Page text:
Finally, California’s authoritative Field Poll is out with some final findings, and on the ballot initiative that will determine whether the state goes into another, and perhaps terminal, Fiery Budget Crisis (this time with large and immediate, not just slow but steady, impact on the battered public education system), it’s going right down to the wire.
Field finds Jerry Brown’s Prop 30 ahead 48/38, down slightly from a 51/36 margin in mid-September. Though the CW is that initiatives polling at under 50% don’t win, it’s close, there’s a significant undecided vote, and pro-30 ads are running pretty massively, at least where I live.
Calbuzz looks at Field’s internals and notes Prop 30 is only leading marginally among the low-income voters who would be most affected by impending budget cuts and least affected by the initiative’s high-end income tax increases (though they will be affected by a temporary quarter-cent sales tax hike).
With support levels for Prop 30 being pretty strongly correlated with support for Brown, his last-minute sales pitch (he’s featured in all the ads) will be critical.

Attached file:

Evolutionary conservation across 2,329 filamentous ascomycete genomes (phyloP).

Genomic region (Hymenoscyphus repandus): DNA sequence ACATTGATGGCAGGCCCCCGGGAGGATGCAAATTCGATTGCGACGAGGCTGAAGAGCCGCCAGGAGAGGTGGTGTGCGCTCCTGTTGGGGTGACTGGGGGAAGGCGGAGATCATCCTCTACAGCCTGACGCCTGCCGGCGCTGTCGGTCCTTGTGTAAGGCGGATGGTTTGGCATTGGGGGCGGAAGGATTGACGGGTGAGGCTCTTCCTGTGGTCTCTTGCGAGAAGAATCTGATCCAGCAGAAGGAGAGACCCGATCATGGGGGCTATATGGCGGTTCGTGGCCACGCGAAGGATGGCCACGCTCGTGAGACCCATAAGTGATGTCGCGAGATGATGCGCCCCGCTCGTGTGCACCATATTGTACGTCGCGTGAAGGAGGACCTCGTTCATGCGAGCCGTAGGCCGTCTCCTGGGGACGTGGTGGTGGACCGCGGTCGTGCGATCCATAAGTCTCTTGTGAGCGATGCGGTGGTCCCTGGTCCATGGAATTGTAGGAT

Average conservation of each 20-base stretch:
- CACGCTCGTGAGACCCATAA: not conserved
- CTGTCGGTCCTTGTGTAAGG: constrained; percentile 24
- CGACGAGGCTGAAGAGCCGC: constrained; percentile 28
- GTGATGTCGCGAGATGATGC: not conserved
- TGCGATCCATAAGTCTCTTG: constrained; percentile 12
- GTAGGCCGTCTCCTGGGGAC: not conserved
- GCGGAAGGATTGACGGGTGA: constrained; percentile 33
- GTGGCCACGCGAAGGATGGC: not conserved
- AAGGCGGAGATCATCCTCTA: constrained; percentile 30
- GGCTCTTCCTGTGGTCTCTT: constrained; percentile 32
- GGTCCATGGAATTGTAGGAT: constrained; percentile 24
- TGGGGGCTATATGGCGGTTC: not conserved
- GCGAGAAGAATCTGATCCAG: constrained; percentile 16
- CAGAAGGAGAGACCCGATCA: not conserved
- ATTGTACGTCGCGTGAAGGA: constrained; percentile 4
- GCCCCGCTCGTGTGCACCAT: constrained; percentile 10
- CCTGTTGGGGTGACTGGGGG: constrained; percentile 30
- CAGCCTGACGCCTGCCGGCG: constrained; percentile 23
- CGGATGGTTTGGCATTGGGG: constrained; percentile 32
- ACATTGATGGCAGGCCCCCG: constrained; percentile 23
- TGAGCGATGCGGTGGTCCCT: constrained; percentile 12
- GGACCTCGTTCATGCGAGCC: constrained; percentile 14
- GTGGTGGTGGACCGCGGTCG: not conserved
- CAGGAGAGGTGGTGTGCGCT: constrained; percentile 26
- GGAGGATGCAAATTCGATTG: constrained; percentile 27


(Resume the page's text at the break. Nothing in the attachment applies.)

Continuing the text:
Field also has late findings on two other hot-button initiatives. It confirms that the backers of Prop 32 have failed to get away with disguising an anti-union “paycheck protection” law as a generic anti-special-interest measure; it’s going down 34/50, with Republicans being the only sub-group favoring it. But support for Prop 34, which would replace the death penalty with a life-without-parole option, is actually gaining support. At 45/38, it remains a poor bet to win, but the trend lines are encouraging.
I’ll be poring over these and other West Coast election issues late Tuesday night PDT, when you East Coasters are either asleep or boning up on your understanding of provisional ballots and other nightmarish contingencies.
UPDATE: To commenter byomtov, who caught my original misspelling of “poring” as “pouring” in the last sentence, I have to say: the answer to your question depends on which stage of the coffee/beer cycle I am at in the wee hours of Election Night.
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